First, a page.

Internet-illiterate parents could leave their children on the wrong side of the digital divide, researchers have said.
Children are "large-scale" users of the internet
Many parents lack the skills to help their child's internet use, a London School of Economics study has said.
It said 85% of parents surveyed wanted stronger laws to clamp down on internet pornography.
And one in five said they did not know how to help their children use the web safely, according to the UK Children Go Online report.
In a two-year project researchers asked 1,511 nine to 19-year-olds and 906 of their parents about their internet use.
Of the young people, 98% said they had access to the internet, be that at home, school or somewhere else. Nearly one in five had internet access in their bedrooms. About a quarter relied on school.
A lack of internet skills among many parents could harm their children's prospects, the report said.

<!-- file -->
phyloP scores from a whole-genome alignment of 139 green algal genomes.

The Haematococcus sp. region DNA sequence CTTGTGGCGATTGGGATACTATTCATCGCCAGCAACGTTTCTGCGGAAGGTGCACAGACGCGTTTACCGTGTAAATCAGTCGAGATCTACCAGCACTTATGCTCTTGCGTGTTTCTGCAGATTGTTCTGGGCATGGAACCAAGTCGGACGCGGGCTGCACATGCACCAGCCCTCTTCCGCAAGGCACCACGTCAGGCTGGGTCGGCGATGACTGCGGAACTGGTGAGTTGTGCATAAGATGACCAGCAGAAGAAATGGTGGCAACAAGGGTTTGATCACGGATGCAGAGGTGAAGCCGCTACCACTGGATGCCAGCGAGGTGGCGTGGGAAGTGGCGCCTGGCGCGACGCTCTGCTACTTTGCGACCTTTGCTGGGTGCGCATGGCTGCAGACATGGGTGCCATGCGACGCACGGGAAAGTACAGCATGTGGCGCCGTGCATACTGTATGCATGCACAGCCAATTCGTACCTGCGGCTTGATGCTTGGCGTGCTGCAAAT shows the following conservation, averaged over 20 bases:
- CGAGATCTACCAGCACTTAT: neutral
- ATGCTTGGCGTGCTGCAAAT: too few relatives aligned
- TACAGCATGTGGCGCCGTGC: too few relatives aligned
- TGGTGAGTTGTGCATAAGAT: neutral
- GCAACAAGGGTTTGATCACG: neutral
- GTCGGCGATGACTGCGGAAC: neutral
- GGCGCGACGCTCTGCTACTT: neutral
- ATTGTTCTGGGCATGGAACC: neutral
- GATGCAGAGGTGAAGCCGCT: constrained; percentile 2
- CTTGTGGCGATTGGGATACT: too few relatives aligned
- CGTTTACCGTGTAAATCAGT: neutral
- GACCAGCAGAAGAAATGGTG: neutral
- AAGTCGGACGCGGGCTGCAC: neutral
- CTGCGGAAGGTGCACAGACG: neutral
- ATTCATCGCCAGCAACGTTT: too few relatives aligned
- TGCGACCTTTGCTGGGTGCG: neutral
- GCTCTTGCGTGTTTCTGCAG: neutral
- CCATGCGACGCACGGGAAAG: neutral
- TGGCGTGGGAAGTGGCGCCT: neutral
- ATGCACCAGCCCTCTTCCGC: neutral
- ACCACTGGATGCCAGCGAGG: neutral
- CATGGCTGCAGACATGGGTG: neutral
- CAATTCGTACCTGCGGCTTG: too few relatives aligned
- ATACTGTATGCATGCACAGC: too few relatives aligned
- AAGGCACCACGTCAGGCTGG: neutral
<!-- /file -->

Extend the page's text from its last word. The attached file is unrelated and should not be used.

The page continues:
Mostly middle class, internet-literate parents raised internet-literate children, it found.
Sonia Livingstone, social psychology professor at LSE, said many now relied on the web for information, help with homework and careers guidance, so it mattered more if they were left behind.
"Not knowing how to best use the internet may have a negative impact on their education and employment opportunities," she said.
It also identified a group of "disengaged youth", unlikely to engage with the net, who did not have access at home.
Parents who restrict web use too much may make their children less aware of online risks, such as those from chatrooms, the report said.
It called for literacy initiatives aimed at parents to help bridge the divide as well as an increase in going online together.
The study called for government and industry action.
Among the parents, 86% said they did not let their children give out personal information on the internet, compared with a study that found just half of European parents asked did the same.
However, in the US, almost two-thirds of parents check their children's internet use afterwards, compared with 41% in the UK.
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